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Am trying to find a function that could fit this data for bond breaking minimum path but so far haven't found one. I have previously fitted such data to Fourier series using NonlinearModelFit but had trouble fitting this one. I would greatly appreciate your help.

data1={{-4.238, 0.027},{-4.137, 0.394},{-3.95, 2.048},{-3.808, 4.175},{-3.69, 6.485},{-3.547, 10.003},{-3.444, 12.996},{-3.267, 19.061},{-3.128, 24.549},{-2.986, 30.771},{-2.873, 36.075},{-2.71, 44.056},{-2.545, 52.326},{-2.386, 60.124},{-2.231, 67.266},{-2.067, 74.144},{-1.902, 80.393},{-1.777, 84.856},{-1.615, 90.527},{-1.465, 95.936},{-1.332, 100.951},{-1.219, 105.414},{-1.111, 109.93},{-1.032, 113.396},{-0.943, 117.439},{-0.858, 121.535},{-0.788, 125.158},{-0.714, 129.201},{-0.654, 132.719},{-0.598, 136.159},{-0.494, 143.116},{-0.433, 147.422},{-0.395, 150.126},{-0.294, 157.136},{-0.226, 161.363},{-0.171, 164.278},{-0.108, 166.798},{0.02, 168.584},{0.144, 164.987},{0.191, 162.072},{0.251, 157.215},{0.312, 150.914},{0.372, 143.615},{0.49, 126.366},{0.525, 120.668},{0.569, 113.474},{0.62, 104.994},{0.68, 94.886},{0.724, 87.718},{0.79, 77.531},{0.834, 71.283},{0.888, 64.141},{0.967, 54.794},{1.024, 48.782},{1.08, 43.452},{1.147, 37.519},{1.22, 31.585},{1.306, 25.389},{1.372, 21.031},{1.465, 15.386},{1.576, 9.321},{1.673, 4.464},{1.784, -0.656},{1.91, -6.012},{2.052, -11.421},{2.211, -16.855},{2.372, -21.818},{2.542, -26.622},{2.715, -31.243},{2.949, -37.439},{3.086, -41.273},{3.296, -47.469},{3.457, -52.562},{3.772, -63.038},{3.888, -66.924},{4.103, -74.091},{4.257, -79.08}}

Here is my code

fit = NonlinearModelFit[data1,
  A + Μ Cos[x] + Ν Cos[2 x] + Ξ Cos[3 x] + Ο Sin[x] + Π Sin[2 x] + Ρ Sin[3 x] +  Σ Sin[4 x],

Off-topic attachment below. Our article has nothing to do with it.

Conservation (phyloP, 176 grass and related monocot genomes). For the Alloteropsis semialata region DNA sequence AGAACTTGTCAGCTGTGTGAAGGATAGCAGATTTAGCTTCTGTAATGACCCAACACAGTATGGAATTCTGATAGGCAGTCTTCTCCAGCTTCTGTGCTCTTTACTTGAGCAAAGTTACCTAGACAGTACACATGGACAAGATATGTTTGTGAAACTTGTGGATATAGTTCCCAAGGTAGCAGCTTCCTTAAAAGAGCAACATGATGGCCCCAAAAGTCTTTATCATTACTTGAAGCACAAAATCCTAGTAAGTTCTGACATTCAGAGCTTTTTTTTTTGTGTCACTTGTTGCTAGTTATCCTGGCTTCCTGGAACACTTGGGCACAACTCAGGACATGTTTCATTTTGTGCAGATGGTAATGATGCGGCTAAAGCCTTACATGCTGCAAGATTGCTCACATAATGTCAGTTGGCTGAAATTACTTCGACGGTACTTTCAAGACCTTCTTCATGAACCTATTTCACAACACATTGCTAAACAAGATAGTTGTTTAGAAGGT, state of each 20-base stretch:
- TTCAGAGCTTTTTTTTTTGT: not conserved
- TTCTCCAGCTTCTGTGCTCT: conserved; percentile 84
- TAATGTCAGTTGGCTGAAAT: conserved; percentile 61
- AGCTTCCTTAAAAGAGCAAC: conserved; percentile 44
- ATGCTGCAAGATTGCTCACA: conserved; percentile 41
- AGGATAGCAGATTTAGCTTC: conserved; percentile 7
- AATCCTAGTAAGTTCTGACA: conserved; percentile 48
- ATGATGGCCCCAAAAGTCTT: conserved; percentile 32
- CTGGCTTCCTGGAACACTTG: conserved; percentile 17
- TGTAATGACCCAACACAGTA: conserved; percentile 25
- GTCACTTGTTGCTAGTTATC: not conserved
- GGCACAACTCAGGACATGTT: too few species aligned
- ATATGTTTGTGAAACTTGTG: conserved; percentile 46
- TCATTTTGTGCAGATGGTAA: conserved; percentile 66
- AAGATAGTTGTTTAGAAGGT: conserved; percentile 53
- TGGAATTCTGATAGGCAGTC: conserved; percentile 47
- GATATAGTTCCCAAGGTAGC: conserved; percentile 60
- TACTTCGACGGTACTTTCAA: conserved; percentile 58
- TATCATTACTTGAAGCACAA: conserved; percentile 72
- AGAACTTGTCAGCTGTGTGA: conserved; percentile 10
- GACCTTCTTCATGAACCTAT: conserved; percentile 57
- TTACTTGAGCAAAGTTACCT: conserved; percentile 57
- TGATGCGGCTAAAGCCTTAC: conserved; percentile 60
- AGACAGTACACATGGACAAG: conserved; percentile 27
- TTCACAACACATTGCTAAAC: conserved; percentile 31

{{A, 150}, {Μ, 3}, {Ν, 1}, {Ξ, 1}, {Ο, 1}, {Π, 1}, {Ρ, 1}, {Σ, 1}}, x,
   ConfidenceLevel -> 0.99, MaxIterations -> 1000, Method -> Automatic]
fitplot = 
 Show[ListPlot[data1, PlotMarkers -> O , PlotStyle -> Red], 
  Plot[Normal[fit], {x, -4, 4},
   AxesLabel -> {"Reaction Coordinate", 
     "Energy/\!\(\*SuperscriptBox[\(kcalmol\), \(-1\)]\)"}, 
   PlotStyle -> Blue], Frame -> True, Axes -> False]

data and fit

fit["ParameterTable"]

Parameter table from fit

(*assigning the equation of the fitted parameters to a function V[x] *)
V[x_?NumericQ] := fit[x]
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  • $\begingroup$ But why do you fit with Fourier series, is there any reason to expect a periodic function? $\endgroup$ – yarchik Jun 2 at 16:35
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Of course, a better fit could be obtained if you increased the number of parameters (within reason! a model with too many parameters will fit anything). To make it easier to explore that, let's use indexed variables as the multiplicative factors and generate the model and parameter list automatically, as a function of the number of components $n$ we want to include:

With[{n = 5},
  fit = NonlinearModelFit[
    data1,
    Total[{Table[a[i] Cos[i omega x], {i, 0, n}], Table[b[i] Sin[i omega x], {i, 0, n}]}, 2],
    Flatten@{Array[a, n + 1, 0], Array[b, n], omega}, x, 
    Method -> "NMinimize"]
  ];

fit["ParameterTable"]

Plot[
  fit[x], {x, data1[[1, 1]], data1[[-1, 1]]},
  PlotStyle -> Red,
  Prolog -> {PointSize[0.01], Black, Point[data1]}
]

table of parameters from the fit

plot of fit (line) and data (points)

| improve this answer | |
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  • $\begingroup$ Very nice solution! It is quite good with n=5 (as you show) and with n=7, the computed and points are nearly perfect. $\endgroup$ – Mark R Jun 2 at 19:38
  • $\begingroup$ @MarkR Yes the fit will get better and better the more parameters you introduce, until you have as many parameters as you have points, and then you will just be interpolating your function :-) Beware of overfitting! $\endgroup$ – MarcoB Jun 2 at 19:44
  • $\begingroup$ thanks for the warning. $\endgroup$ – Mark R Jun 4 at 20:10
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In your "Fourieranalysis" it's necessary to include the frequency ω as an additional parameter!

Try

fit = NonlinearModelFit[
         data1, 
         A + Μ Cos[ω x] + Ν Cos[2 ω x] + Ξ Cos[3 ω x] + 
           Ο Sin[ω x] + Π Sin[2 ω x] + ΡSin[3 ω x] + Σ Sin[4 ω x],
         {A, Μ, Ν, Ξ, Ο, Π,Ρ, Σ, ω },
         x, Method -> "NMinimize"]

Show[{
  Plot[Normal[fit], {x, -data1[[1, 1]], data1[[-1, 1]]}], 
  ListPlot[data1]},
 PlotRange -> All]

plots with fit

| improve this answer | |